It’s only 9:34 p.m. now but it is completely dark. Amazing how quickly the seasons change and how the sunset comes much earlier in late summer and fall. Ghostly wandering horses, screaming coyotes and starlink satellites aside, the real thing I wanted to focus on in this article is Indian Mountain. I took a drive after work last week out into Skull Valley with the intent of heading towards the Indian Peaks in the Simpson Range because I wanted to see if there was any water still flowing in Government Creek. As I drove down Skull Valley towards the Pony Express Trail I noticed several Pronghorn Antelope off to the west and one beautiful buck in particular.
This animal was silhouetted against the backdrop of the Davis Mountain Round top pyramid and it made a scene worthy of a National Geographic Magazine. The colors of his brown and white coat were vivid in the stark clear atmosphere of the coming sunset and the last golden light was reflecting off his shiny black horns. He stood proud and statue-like looking towards me with a weary eye. What a magnificent animal.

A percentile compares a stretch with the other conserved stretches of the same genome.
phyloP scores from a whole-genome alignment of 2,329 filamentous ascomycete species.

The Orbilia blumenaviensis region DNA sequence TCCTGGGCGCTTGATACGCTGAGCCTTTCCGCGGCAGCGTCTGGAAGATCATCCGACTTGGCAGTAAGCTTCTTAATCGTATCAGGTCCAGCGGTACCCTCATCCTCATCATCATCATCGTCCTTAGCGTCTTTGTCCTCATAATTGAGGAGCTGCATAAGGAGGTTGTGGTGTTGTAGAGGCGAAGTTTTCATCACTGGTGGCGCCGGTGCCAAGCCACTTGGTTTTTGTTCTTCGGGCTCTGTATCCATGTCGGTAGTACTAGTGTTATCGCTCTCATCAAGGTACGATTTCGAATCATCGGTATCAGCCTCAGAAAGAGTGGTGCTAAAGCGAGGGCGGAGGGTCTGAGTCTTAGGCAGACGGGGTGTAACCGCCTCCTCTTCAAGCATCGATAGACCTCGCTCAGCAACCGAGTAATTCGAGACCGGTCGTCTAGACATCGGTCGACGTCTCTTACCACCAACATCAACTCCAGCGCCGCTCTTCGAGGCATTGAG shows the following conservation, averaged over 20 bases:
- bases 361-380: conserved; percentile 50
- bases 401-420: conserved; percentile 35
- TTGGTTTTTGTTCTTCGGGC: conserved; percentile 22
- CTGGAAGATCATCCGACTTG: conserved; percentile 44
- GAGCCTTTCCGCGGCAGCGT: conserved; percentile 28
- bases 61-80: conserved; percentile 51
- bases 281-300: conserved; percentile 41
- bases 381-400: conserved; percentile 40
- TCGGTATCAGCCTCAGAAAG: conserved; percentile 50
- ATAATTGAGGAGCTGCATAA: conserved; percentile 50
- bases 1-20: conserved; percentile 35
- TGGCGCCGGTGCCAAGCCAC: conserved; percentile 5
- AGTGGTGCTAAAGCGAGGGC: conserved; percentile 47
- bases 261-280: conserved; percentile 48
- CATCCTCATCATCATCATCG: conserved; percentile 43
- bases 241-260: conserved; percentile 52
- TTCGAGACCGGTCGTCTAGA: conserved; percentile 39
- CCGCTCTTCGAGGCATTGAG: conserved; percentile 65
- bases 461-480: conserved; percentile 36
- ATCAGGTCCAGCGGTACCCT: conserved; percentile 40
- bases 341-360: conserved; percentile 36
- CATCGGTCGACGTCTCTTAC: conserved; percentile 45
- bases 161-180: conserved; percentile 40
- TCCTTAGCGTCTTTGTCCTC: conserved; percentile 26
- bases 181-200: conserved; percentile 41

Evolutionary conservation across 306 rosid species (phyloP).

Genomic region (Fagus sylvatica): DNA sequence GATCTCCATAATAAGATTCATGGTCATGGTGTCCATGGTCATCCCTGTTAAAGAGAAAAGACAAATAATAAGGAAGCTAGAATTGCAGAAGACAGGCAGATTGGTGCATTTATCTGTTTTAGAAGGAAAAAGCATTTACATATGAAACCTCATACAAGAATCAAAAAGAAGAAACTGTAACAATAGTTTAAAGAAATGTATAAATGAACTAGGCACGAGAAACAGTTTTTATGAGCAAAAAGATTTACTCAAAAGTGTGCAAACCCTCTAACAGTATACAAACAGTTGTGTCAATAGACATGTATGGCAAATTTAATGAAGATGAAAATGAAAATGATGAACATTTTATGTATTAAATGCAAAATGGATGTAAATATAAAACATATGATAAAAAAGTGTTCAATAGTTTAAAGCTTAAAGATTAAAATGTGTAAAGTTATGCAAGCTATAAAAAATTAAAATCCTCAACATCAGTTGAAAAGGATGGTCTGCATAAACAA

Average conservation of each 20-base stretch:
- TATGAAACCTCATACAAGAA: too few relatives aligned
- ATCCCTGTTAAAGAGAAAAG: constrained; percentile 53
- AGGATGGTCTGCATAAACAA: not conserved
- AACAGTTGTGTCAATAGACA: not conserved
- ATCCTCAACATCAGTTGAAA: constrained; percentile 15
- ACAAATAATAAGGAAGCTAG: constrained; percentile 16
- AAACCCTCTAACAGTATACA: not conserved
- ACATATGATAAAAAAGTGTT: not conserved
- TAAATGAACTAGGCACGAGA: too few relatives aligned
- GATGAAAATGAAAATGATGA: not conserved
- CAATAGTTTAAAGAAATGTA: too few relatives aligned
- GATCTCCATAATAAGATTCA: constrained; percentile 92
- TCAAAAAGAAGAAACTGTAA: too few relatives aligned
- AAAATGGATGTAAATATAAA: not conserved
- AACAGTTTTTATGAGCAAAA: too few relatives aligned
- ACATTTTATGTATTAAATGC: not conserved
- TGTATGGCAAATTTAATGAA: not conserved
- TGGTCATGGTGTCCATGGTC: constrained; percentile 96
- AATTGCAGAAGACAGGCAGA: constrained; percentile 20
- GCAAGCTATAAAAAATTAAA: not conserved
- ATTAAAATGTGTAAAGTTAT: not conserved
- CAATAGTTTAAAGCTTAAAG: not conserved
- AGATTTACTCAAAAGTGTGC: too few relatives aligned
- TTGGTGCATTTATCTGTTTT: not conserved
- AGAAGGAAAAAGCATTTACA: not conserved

A little bit further on, I noticed a small band of horses off to the east in the valley so I parked my vehicle and walked out across the flat through the desert shrubbery to the Horses. There was a charcoal colored stallion that looked like he had been rolling in the mud somewhere and he had numerous battle scars on his coat. He snorted, stamped his feet and took off across the desert at a run almost a quarter mile away and then came charging back around. This was his way of informing me that he was in charge and this was his band of horses. There were a few nice looking bays, a black colt and a gorgeous white and brown paint in the group. I got a great picture of a buckskin with Deseret Peak rising behind in the fading light. After a while the horses got tired of me and took off at a trot towards the Onaqui Mountains.